Serum lipids and age-related lens opacities: a longitudinal investigation: the Framingham Studies.Ophthalmology. 2003 Mar; 110(3):578-83.O
To investigate whether serum lipid/lipoprotein levels are independent risk factors for nuclear, cortical, or posterior subcapsular (PSC) cataracts.
Case-control study nested in a cohort study.
PARTICIPANTS AND METHODS
Eye examinations were conducted on surviving members of the Framingham Offspring Heart Study cohort from 1989 to 1991 (Framingham Offspring Eye Study) to determine cataract case-control status. Data from the Framingham Offspring Heart Study, including fasting serum total cholesterol, high-density lipoprotein cholesterol, and triglyceride measurements collected first in 1971, again approximately 8 years later, and approximately every 4 years thereafter were used to examine associations between lipid levels (mean levels across examinations and slope of measurements over time) and the presence of specific cataract types. The multistage analyses included 1869 persons aged 45 years and older.
MAIN OUTCOME MEASURES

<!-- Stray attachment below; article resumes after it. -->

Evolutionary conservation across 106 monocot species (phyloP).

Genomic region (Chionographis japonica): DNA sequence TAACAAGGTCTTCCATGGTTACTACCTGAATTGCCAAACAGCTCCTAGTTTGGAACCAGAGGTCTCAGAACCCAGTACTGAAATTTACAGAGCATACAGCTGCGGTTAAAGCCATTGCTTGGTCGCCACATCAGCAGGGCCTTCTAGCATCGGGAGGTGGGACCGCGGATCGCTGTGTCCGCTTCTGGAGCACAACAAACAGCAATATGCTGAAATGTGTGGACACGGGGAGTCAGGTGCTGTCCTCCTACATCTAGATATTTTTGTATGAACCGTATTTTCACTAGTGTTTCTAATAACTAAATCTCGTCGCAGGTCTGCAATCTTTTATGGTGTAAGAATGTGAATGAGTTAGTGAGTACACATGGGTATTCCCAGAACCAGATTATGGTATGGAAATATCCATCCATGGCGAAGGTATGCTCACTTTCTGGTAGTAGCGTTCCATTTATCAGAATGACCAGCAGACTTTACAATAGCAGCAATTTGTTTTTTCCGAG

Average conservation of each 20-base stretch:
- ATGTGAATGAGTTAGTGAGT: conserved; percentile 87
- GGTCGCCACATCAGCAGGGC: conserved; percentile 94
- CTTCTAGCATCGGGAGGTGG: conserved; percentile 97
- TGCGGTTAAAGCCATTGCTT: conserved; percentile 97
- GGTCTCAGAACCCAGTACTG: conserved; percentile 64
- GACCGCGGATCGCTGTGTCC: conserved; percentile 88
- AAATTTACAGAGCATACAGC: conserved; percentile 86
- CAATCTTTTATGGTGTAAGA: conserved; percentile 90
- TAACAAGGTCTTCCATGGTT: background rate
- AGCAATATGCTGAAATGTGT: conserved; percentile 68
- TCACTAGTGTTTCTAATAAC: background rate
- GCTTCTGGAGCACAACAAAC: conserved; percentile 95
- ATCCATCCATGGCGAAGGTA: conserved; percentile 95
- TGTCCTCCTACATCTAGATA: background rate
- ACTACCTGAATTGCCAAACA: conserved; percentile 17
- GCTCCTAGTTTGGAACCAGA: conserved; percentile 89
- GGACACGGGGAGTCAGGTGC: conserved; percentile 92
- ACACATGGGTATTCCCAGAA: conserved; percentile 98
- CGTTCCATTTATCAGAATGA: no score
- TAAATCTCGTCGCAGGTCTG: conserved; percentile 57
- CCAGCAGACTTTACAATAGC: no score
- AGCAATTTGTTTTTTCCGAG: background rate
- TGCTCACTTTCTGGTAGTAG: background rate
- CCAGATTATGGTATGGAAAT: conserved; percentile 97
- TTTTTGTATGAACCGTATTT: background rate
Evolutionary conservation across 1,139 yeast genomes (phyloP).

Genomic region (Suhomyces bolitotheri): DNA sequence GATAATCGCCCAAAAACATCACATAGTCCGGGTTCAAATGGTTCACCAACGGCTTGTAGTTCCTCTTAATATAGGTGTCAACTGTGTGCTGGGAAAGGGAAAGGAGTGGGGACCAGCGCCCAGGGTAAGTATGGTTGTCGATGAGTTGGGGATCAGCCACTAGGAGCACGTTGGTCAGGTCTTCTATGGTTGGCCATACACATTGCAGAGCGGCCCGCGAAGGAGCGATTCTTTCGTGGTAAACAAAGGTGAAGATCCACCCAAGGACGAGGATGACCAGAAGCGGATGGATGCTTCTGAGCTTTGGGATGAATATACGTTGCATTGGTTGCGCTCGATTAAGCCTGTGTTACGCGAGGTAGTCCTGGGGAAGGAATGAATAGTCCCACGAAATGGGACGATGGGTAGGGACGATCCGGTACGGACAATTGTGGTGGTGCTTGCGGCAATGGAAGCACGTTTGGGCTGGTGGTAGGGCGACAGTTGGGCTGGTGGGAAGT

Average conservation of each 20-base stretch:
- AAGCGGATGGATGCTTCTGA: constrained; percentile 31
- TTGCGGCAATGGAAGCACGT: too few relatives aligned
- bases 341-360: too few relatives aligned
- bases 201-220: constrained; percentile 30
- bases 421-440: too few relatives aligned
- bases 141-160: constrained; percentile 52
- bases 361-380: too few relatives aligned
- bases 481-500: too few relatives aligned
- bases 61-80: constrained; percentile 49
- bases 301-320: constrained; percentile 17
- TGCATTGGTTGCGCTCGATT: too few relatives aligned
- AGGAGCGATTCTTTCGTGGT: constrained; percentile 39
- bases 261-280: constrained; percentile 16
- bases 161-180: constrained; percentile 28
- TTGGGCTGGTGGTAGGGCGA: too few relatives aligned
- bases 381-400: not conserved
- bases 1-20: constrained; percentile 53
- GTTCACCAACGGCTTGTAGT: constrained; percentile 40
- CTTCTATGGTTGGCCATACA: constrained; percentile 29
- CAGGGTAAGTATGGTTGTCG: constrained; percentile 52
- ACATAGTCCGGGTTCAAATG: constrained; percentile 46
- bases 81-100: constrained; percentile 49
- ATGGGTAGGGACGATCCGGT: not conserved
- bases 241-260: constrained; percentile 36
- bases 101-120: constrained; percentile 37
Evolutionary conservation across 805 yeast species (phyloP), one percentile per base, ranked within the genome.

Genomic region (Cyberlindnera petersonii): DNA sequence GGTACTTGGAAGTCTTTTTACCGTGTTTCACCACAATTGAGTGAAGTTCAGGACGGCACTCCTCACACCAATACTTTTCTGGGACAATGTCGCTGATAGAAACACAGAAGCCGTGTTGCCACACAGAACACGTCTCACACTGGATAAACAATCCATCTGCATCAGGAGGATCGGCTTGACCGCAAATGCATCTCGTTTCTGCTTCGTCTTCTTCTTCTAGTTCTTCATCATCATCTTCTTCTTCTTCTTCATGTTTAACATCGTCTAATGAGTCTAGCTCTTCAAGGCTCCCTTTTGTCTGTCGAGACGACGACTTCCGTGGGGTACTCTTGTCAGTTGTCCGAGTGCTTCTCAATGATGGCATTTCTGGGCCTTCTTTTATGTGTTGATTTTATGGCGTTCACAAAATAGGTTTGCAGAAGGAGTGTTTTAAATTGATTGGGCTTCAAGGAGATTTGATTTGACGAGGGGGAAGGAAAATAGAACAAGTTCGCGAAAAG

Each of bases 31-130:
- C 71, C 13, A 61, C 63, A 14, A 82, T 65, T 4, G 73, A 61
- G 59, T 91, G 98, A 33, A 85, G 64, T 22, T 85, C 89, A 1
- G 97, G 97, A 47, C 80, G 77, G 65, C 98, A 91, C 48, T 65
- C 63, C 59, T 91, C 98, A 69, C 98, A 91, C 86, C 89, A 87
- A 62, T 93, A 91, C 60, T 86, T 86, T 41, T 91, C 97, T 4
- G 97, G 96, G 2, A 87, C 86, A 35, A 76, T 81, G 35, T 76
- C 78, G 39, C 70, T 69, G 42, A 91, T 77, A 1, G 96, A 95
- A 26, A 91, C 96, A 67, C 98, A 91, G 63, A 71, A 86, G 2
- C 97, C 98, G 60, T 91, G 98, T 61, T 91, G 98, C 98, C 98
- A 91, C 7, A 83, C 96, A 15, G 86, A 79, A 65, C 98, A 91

A standardized grading system was used to grade cortical, nuclear, and PSC cataracts.
The median age of participants was 55 years; 49% were males. In multivariable logistic regression models adjusted for potential confounders, fasting hypertriglyceridemia (>/=250 mg/dl) was associated with an increased risk of PSC cataract in men (P = 0.02). High-density lipoprotein cholesterol levels </=35 mg/dl were associated with PSC cataract in men at a borderline level of significance (P = 0.09). No associations were noted between serum lipid/lipoprotein variables and risk of cortical or nuclear cataract.
These findings suggest that hypertriglyceridemia, a potentially modifiable factor, is associated with the development of PSC cataract in men.